Therefore, it seems like a good idea to look back at the wrestling program’s early years in order to gain an appreciation for where it came from and the significance it had at a tempestuous time in the university’s and in the city’s and in the nation’s history. The story of what Don Benning and his wrestlers did to put UNO on the map and to make UNO wrestling a champion is one of the great legacies of the university, and one it has never really embraced or celebrated to the extent it deserves. Sadly, wrestling at the school has always been viewed as marginal and expendable, and the words and actions of the UNO administration today bear that out. So check out the story below — it’s my take on the tide of social change that UNO’s glorious wrestling program is built on. I wrote it early last year for The Reader, as UNO prepared to defend its national title, which it did, and did again this year. It’s sad to think the story may now be the Requiem for a Dynasty.
UPDATE: Trev Alberts has been putting his stamp on the University of Nebraska at Omaha Athletic Department since his from left-field arrival in the job of athletic director two years ago. Chancellor John Christensen hand-picked Alberts to lead a revitalization of UNO athletics and Alberts has surprised many by just how bold his moves have been — from hiring Dean Blais as head hockey coach to getting major donors whose support had waned to ante up big again for capital improvements. And now as the Omaha World-Herald is reporting Alberts and Christensen are about to shake the foundation of the school and the athletic department by moving UNO into Division I competition across the board — pending University of Nebraska Board of Regents approval — by joining the Summit League. The news of going D-I isn’t that big a surprise in and of itself, as UNO has made clear for more than a decade that is where it wanted to go, but what is is UNO doing it so soon and its decision that in order to make it work long-term it must sacrifice the school’s two winningest sports — football and wrestling. Alberts and Christensen say they and others have worked the numbers and the only way UNO can justify the leap into the big-time is by dropping the heavy financial burden of football, whose weight would only increase with the increased scholarships and improved facilities D-I necessitates. Besides, where football is a revenue generator at many schools it is not at UNO and even the prospect of D-I would likely do little for the program’s mass appeal given the shadow of Big Red. But the real shocker is that UNO is prepared to jettison its shining star, wrestling, whose program just captured its eighth national title over the March 11-12 weekend. UNO could choose to go independent in wrestling but the school is opting not to do that, which is odd because it’s perhaps the least financially onerous men’s program in terms of scholarships, equipment, travel, facilities. But more to the point — how do you just dismiss the incredible success that UNO wrestling has achieved? I would hope that UNO finds a way to preserve the wrestling program. For a look at some of its remarkable history, see my story below about how the UNO wrestling dynasty is built on a tide of social change. You can also find on this blog my stories about Don Benning, the coach who began UNO’s wrestling dynasty, and about Trev Alberts, who may go down as the man who took down that same dynasty.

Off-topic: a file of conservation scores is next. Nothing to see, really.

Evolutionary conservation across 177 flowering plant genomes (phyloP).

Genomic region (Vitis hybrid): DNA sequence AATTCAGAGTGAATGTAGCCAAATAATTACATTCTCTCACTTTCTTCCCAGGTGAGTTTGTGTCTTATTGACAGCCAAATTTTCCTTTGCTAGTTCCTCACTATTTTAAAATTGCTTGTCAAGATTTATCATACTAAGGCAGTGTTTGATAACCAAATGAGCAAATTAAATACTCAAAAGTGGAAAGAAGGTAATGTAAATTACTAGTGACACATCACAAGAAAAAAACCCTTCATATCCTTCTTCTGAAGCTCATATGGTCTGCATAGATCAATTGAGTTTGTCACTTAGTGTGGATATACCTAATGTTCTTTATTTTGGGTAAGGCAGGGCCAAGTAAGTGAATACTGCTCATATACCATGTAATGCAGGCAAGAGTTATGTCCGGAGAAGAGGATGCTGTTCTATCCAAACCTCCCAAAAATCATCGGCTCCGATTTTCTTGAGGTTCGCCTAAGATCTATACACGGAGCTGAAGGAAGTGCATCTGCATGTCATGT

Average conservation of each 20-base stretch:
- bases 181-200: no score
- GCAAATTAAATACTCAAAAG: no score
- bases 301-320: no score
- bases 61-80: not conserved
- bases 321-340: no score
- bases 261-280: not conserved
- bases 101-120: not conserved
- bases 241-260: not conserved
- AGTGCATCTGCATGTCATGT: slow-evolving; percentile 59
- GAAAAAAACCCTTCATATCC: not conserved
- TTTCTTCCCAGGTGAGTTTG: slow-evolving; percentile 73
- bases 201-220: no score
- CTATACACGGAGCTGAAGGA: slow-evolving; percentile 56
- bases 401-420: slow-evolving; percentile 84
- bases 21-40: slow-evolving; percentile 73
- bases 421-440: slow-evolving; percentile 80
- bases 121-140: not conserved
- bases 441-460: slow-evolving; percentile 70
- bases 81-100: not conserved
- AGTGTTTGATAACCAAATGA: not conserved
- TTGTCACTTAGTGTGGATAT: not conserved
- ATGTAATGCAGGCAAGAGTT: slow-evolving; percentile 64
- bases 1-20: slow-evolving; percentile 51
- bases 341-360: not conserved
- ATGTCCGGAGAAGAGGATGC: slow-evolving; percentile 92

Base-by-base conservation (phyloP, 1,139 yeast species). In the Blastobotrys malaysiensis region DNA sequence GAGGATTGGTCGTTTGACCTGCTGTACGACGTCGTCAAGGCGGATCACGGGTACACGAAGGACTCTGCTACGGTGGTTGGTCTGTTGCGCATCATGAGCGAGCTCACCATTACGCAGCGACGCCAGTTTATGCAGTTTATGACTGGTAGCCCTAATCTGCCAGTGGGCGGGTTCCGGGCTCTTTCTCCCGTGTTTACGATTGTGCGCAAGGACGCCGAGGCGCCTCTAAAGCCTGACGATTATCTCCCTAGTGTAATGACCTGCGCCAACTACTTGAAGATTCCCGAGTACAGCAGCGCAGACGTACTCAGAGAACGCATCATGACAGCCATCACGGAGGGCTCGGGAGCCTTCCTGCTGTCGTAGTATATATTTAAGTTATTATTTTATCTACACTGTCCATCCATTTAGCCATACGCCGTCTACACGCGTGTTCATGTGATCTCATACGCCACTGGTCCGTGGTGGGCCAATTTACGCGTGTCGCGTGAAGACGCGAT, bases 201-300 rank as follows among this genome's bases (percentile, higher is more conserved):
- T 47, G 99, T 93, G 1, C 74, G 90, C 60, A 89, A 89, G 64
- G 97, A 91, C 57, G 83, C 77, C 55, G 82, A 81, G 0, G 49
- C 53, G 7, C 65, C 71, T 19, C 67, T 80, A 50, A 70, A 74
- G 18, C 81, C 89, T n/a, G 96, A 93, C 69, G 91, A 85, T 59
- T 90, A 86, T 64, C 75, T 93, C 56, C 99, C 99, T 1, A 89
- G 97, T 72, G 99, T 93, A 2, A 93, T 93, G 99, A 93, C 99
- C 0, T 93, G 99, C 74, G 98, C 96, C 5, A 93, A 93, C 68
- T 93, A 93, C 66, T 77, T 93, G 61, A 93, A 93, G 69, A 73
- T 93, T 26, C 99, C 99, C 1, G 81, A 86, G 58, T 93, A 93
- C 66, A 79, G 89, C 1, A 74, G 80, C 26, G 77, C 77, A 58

It may be a moot point in the end, but the UNO wrestling program is not going down without a fight. Coaches, student athletes, alums, fans, and boosters gathered at UNO Sunday, March 13 in the wake of the startling announcement that the wrestling program will be disbanded. Coach Mike Denney was seen calmly addressing the gathering and coalescing support. In an interview he gave a local TV sports reporter he pointed out that some schools in the Summit League that UNO has been invited to join do have wrestling programs. Denney asked the question a lot of people are asking: If they can be in that league and keep wrestling, then why can’t we do it? UNO Chancellor John Christensen and Athletic Director Trev Alberts apparently came to this decision without consulting Denney or the UNO wrestling community or UNO student leaders. The two men are undoubtedly acting out of good intentions and in the long term interests of the school but to spring this decision without warning and without giving Denney and his assistant coaches and student-athletes the opportunity to weigh in and argue against it is cruel and ill-advised. I would not be surprised if Don Benning adds his voice to the chorus of disapproval over Christensen’s and Albert’s decision to throw away the history and tradition that UNO wrestling represents.
Don Benning during his tenure as UNO wrestling coach